Green MLA Hannah Bell (Charlottetown-Belvedere)

The old Parties have been part of governance on PEI for 180 years. The Greens have been present as a significant force for one. It has been a challenging task to learn how to be effective in the strange world of politics, especially when simultaneously remaining true to yourself and the values of the Party you belong to in how you behave and develop positions on every issue. Add the test faced by all new MLAs regardless of your political stripe of learning to live and operate in the strangest of work environments, and my overwhelming emotion leaving this sitting is of one of great admiration for my colleagues who have blossomed into effective and mature legislators in an astoundingly short period of time. While established Parties may have a turnover of a few new MLAs in any election, and those new legislators enter an organisation with deep institutional knowledge, and are surrounded by experienced colleagues, the new Greens were thrown into a position with heavy responsibilities and very little of a road map to help them. Amid my admiration I also recognise how much we still have to learn, and despite all I’ve just said, my Green colleagues and I are far from established and must continue to earn the trust and confidence of Islanders every day in our commitment to our constituents and as legislators pressing to shape the future of our province into a fairer and more sustainable place.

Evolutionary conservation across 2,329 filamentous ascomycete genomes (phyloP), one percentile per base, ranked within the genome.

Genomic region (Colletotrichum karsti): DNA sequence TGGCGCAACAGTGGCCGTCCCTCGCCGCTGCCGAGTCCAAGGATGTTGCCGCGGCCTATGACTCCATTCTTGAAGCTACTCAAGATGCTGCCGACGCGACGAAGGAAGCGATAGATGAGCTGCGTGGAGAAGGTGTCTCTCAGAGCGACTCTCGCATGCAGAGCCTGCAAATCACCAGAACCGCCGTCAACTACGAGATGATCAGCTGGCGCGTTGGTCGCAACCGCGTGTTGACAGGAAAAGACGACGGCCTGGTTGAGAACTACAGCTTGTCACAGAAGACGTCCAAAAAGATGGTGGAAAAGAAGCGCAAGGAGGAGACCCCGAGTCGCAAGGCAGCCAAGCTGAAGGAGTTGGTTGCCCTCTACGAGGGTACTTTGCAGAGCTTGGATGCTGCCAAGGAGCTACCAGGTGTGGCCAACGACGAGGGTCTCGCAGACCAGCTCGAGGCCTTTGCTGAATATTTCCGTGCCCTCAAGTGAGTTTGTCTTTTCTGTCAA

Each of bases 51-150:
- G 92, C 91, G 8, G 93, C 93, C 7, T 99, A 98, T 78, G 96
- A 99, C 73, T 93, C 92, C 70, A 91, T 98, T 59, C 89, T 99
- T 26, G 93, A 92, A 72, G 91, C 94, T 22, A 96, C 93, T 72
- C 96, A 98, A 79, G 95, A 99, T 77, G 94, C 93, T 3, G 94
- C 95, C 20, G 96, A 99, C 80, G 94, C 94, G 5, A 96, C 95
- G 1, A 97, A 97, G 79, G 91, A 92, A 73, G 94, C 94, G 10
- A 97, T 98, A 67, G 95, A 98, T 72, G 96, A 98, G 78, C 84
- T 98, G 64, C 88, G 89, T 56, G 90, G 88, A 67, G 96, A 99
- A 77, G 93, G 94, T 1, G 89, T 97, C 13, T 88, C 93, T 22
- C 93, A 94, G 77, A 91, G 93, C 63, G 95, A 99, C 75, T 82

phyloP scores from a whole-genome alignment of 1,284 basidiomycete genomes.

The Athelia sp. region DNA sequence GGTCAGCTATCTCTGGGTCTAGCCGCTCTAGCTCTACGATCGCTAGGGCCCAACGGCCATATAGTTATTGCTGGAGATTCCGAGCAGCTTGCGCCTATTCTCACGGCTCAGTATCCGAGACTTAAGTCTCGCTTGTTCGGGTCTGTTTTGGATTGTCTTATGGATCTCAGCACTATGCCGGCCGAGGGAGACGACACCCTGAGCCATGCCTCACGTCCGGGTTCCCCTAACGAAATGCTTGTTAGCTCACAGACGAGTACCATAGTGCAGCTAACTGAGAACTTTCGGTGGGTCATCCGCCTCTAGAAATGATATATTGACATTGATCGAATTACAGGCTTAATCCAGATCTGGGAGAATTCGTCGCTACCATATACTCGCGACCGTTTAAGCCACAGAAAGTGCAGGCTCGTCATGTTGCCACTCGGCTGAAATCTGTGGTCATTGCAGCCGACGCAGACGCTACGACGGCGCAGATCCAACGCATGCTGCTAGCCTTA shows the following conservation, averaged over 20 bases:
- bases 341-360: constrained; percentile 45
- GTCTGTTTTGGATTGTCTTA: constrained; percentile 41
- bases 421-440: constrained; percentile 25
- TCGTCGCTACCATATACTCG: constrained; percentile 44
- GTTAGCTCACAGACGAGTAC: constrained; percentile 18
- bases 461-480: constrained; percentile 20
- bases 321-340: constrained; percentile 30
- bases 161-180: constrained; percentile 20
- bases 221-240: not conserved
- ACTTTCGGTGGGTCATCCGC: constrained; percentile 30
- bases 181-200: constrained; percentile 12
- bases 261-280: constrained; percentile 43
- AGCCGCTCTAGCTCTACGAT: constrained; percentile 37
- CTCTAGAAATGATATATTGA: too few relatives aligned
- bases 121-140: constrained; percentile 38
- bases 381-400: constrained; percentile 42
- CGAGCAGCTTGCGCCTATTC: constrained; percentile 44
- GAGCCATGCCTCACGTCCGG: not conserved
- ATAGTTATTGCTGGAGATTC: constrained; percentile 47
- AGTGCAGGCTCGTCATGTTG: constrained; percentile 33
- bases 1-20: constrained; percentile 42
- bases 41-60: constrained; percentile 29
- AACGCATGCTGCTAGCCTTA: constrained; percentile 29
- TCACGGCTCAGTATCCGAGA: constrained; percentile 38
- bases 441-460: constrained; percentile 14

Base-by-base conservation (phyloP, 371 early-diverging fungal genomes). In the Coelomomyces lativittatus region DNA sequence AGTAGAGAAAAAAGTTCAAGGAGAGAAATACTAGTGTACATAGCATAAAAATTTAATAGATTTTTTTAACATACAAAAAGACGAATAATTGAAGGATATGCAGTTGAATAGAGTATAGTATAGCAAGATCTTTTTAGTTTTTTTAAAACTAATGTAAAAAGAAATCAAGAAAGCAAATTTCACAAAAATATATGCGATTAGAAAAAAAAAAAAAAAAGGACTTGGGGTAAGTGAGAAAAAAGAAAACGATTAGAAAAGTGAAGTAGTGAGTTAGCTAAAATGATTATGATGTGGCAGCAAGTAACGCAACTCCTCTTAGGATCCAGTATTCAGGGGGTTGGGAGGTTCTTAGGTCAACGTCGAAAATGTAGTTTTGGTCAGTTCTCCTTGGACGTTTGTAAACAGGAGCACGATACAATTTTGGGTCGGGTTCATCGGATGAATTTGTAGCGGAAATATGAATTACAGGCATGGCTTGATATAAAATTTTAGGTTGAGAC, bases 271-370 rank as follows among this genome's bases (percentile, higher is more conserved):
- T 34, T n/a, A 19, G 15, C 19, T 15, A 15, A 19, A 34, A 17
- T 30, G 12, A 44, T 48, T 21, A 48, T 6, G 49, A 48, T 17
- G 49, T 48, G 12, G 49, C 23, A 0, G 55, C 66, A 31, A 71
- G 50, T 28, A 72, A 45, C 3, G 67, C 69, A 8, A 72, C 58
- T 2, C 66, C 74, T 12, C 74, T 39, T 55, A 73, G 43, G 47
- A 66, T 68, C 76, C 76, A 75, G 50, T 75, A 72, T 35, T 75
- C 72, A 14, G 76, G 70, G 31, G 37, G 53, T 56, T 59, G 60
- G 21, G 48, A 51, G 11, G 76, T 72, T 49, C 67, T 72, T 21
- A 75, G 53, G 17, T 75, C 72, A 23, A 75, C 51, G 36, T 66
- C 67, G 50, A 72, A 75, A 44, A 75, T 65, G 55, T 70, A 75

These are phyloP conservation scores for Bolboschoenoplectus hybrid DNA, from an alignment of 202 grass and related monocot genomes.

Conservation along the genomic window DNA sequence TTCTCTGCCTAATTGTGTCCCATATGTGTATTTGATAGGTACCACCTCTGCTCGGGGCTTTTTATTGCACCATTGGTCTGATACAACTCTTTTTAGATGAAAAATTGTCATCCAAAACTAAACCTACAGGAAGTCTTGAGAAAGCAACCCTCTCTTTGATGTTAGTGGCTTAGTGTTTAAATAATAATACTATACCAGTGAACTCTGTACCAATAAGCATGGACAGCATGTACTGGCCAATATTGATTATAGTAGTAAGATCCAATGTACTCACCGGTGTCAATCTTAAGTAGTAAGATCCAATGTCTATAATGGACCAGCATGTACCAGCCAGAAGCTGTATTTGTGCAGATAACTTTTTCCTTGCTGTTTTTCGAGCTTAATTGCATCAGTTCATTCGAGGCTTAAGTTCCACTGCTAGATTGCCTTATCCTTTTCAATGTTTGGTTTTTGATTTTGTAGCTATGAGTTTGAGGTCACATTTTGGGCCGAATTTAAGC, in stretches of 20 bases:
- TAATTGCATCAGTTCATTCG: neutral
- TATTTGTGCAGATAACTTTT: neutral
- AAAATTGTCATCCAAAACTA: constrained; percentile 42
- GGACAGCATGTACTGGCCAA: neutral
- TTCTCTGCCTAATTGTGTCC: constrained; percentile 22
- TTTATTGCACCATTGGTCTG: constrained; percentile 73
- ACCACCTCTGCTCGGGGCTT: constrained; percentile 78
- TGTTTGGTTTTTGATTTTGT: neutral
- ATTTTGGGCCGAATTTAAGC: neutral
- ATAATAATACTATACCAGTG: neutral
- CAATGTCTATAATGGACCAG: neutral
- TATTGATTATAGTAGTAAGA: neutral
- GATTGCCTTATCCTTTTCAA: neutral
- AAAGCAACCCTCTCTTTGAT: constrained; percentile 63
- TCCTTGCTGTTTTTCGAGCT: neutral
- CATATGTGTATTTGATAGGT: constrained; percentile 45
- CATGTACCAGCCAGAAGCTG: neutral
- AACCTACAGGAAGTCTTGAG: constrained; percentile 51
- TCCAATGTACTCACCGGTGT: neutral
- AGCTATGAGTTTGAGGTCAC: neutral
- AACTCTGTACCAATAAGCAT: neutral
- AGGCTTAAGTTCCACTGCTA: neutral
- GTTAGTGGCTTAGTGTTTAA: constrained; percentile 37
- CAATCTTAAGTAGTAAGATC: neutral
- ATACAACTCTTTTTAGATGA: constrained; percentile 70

Here are a few examples of things that happened this sitting to illustrate how having a strong Green presence in the House has served Islanders well.

Green MLAs Trish Altass (L), Tyne Valley-Sherbrooke, and Lynne Lund (R), Summerside-Wilmot chair the Special Committees on Poverty and Climate Change, respectively.

1. The reports from the two special committees on poverty and climate change. Both these committees – which are chaired by Green members, and would almost certainly not exist if we were not in the legislature – presented interim reports. Both committees demonstrated the hard and important work that they are doing to make PEI a leader in how we will tackle the devastating problem of poverty in our community, and to shift our economy to take advantage of the opportunities that are present as the world moves to a greener, cleaner and more efficient energy economy.